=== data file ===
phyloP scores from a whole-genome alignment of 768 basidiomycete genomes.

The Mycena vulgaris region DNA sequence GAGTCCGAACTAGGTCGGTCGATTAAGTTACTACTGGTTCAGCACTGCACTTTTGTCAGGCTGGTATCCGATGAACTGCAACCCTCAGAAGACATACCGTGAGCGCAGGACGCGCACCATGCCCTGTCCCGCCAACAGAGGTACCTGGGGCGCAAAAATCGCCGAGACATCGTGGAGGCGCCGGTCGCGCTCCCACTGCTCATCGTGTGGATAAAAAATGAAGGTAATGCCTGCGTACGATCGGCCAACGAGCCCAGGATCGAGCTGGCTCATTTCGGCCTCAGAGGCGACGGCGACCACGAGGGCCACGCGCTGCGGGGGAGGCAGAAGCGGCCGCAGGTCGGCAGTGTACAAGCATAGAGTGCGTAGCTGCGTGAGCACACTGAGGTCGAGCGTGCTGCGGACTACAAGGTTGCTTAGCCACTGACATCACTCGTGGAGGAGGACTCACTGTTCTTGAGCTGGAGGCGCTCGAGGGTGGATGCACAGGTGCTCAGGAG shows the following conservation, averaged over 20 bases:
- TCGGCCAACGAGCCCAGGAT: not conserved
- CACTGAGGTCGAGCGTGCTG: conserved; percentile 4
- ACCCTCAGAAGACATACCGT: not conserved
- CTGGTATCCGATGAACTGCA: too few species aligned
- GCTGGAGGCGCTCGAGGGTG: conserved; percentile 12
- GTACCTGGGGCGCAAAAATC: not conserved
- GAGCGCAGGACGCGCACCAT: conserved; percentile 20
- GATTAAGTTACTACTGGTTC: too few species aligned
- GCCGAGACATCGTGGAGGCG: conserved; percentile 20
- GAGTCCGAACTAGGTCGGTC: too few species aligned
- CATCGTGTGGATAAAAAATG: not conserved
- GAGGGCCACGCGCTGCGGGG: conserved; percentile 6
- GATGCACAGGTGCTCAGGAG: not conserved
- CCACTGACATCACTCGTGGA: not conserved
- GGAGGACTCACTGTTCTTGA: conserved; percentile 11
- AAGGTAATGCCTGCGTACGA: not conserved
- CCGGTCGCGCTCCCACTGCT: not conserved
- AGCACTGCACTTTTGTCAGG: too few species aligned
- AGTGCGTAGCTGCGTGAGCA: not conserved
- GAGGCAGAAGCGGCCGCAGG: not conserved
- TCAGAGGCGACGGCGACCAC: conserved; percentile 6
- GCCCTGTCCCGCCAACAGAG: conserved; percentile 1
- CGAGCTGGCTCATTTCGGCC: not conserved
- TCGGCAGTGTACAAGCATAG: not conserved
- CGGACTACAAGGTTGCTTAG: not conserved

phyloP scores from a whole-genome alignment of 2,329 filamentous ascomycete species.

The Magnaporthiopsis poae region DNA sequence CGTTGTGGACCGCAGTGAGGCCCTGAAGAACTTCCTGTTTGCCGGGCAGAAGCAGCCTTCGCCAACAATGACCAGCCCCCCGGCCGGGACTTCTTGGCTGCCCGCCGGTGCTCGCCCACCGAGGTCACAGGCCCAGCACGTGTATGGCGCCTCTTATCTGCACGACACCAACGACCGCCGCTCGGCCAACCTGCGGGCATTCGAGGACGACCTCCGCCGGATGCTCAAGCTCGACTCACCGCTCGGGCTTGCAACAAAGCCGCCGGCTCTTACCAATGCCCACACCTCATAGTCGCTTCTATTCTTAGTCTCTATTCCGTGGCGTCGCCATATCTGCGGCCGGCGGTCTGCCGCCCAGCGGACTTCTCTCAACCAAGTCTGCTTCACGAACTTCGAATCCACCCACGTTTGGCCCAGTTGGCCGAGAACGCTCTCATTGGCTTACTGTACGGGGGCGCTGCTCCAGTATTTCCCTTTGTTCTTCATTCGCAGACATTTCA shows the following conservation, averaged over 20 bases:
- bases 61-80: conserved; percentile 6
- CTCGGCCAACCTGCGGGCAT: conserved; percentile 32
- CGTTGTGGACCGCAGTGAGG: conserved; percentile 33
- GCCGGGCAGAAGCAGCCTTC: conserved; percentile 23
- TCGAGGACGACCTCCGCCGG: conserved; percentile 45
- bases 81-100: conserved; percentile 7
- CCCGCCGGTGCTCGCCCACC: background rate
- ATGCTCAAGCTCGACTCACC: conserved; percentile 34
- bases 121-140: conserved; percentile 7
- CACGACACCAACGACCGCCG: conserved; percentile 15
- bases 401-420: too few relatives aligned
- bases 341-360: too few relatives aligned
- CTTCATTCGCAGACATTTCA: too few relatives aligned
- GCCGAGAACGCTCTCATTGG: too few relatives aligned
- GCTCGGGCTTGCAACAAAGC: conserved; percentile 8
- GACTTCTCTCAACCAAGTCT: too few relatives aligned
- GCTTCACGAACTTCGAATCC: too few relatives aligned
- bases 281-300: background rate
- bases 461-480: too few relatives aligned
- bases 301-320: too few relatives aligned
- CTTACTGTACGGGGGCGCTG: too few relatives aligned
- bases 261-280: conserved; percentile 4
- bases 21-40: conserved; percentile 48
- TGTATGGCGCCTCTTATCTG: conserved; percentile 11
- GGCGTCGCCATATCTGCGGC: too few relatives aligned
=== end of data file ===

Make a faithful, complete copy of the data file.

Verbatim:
phyloP scores from a whole-genome alignment of 768 basidiomycete genomes.

The Mycena vulgaris region DNA sequence GAGTCCGAACTAGGTCGGTCGATTAAGTTACTACTGGTTCAGCACTGCACTTTTGTCAGGCTGGTATCCGATGAACTGCAACCCTCAGAAGACATACCGTGAGCGCAGGACGCGCACCATGCCCTGTCCCGCCAACAGAGGTACCTGGGGCGCAAAAATCGCCGAGACATCGTGGAGGCGCCGGTCGCGCTCCCACTGCTCATCGTGTGGATAAAAAATGAAGGTAATGCCTGCGTACGATCGGCCAACGAGCCCAGGATCGAGCTGGCTCATTTCGGCCTCAGAGGCGACGGCGACCACGAGGGCCACGCGCTGCGGGGGAGGCAGAAGCGGCCGCAGGTCGGCAGTGTACAAGCATAGAGTGCGTAGCTGCGTGAGCACACTGAGGTCGAGCGTGCTGCGGACTACAAGGTTGCTTAGCCACTGACATCACTCGTGGAGGAGGACTCACTGTTCTTGAGCTGGAGGCGCTCGAGGGTGGATGCACAGGTGCTCAGGAG shows the following conservation, averaged over 20 bases:
- TCGGCCAACGAGCCCAGGAT: not conserved
- CACTGAGGTCGAGCGTGCTG: conserved; percentile 4
- ACCCTCAGAAGACATACCGT: not conserved
- CTGGTATCCGATGAACTGCA: too few species aligned
- GCTGGAGGCGCTCGAGGGTG: conserved; percentile 12
- GTACCTGGGGCGCAAAAATC: not conserved
- GAGCGCAGGACGCGCACCAT: conserved; percentile 20
- GATTAAGTTACTACTGGTTC: too few species aligned
- GCCGAGACATCGTGGAGGCG: conserved; percentile 20
- GAGTCCGAACTAGGTCGGTC: too few species aligned
- CATCGTGTGGATAAAAAATG: not conserved
- GAGGGCCACGCGCTGCGGGG: conserved; percentile 6
- GATGCACAGGTGCTCAGGAG: not conserved
- CCACTGACATCACTCGTGGA: not conserved
- GGAGGACTCACTGTTCTTGA: conserved; percentile 11
- AAGGTAATGCCTGCGTACGA: not conserved
- CCGGTCGCGCTCCCACTGCT: not conserved
- AGCACTGCACTTTTGTCAGG: too few species aligned
- AGTGCGTAGCTGCGTGAGCA: not conserved
- GAGGCAGAAGCGGCCGCAGG: not conserved
- TCAGAGGCGACGGCGACCAC: conserved; percentile 6
- GCCCTGTCCCGCCAACAGAG: conserved; percentile 1
- CGAGCTGGCTCATTTCGGCC: not conserved
- TCGGCAGTGTACAAGCATAG: not conserved
- CGGACTACAAGGTTGCTTAG: not conserved

phyloP scores from a whole-genome alignment of 2,329 filamentous ascomycete species.

The Magnaporthiopsis poae region DNA sequence CGTTGTGGACCGCAGTGAGGCCCTGAAGAACTTCCTGTTTGCCGGGCAGAAGCAGCCTTCGCCAACAATGACCAGCCCCCCGGCCGGGACTTCTTGGCTGCCCGCCGGTGCTCGCCCACCGAGGTCACAGGCCCAGCACGTGTATGGCGCCTCTTATCTGCACGACACCAACGACCGCCGCTCGGCCAACCTGCGGGCATTCGAGGACGACCTCCGCCGGATGCTCAAGCTCGACTCACCGCTCGGGCTTGCAACAAAGCCGCCGGCTCTTACCAATGCCCACACCTCATAGTCGCTTCTATTCTTAGTCTCTATTCCGTGGCGTCGCCATATCTGCGGCCGGCGGTCTGCCGCCCAGCGGACTTCTCTCAACCAAGTCTGCTTCACGAACTTCGAATCCACCCACGTTTGGCCCAGTTGGCCGAGAACGCTCTCATTGGCTTACTGTACGGGGGCGCTGCTCCAGTATTTCCCTTTGTTCTTCATTCGCAGACATTTCA shows the following conservation, averaged over 20 bases:
- bases 61-80: conserved; percentile 6
- CTCGGCCAACCTGCGGGCAT: conserved; percentile 32
- CGTTGTGGACCGCAGTGAGG: conserved; percentile 33
- GCCGGGCAGAAGCAGCCTTC: conserved; percentile 23
- TCGAGGACGACCTCCGCCGG: conserved; percentile 45
- bases 81-100: conserved; percentile 7
- CCCGCCGGTGCTCGCCCACC: background rate
- ATGCTCAAGCTCGACTCACC: conserved; percentile 34
- bases 121-140: conserved; percentile 7
- CACGACACCAACGACCGCCG: conserved; percentile 15
- bases 401-420: too few relatives aligned
- bases 341-360: too few relatives aligned
- CTTCATTCGCAGACATTTCA: too few relatives aligned
- GCCGAGAACGCTCTCATTGG: too few relatives aligned
- GCTCGGGCTTGCAACAAAGC: conserved; percentile 8
- GACTTCTCTCAACCAAGTCT: too few relatives aligned
- GCTTCACGAACTTCGAATCC: too few relatives aligned
- bases 281-300: background rate
- bases 461-480: too few relatives aligned
- bases 301-320: too few relatives aligned
- CTTACTGTACGGGGGCGCTG: too few relatives aligned
- bases 261-280: conserved; percentile 4
- bases 21-40: conserved; percentile 48
- TGTATGGCGCCTCTTATCTG: conserved; percentile 11
- GGCGTCGCCATATCTGCGGC: too few relatives aligned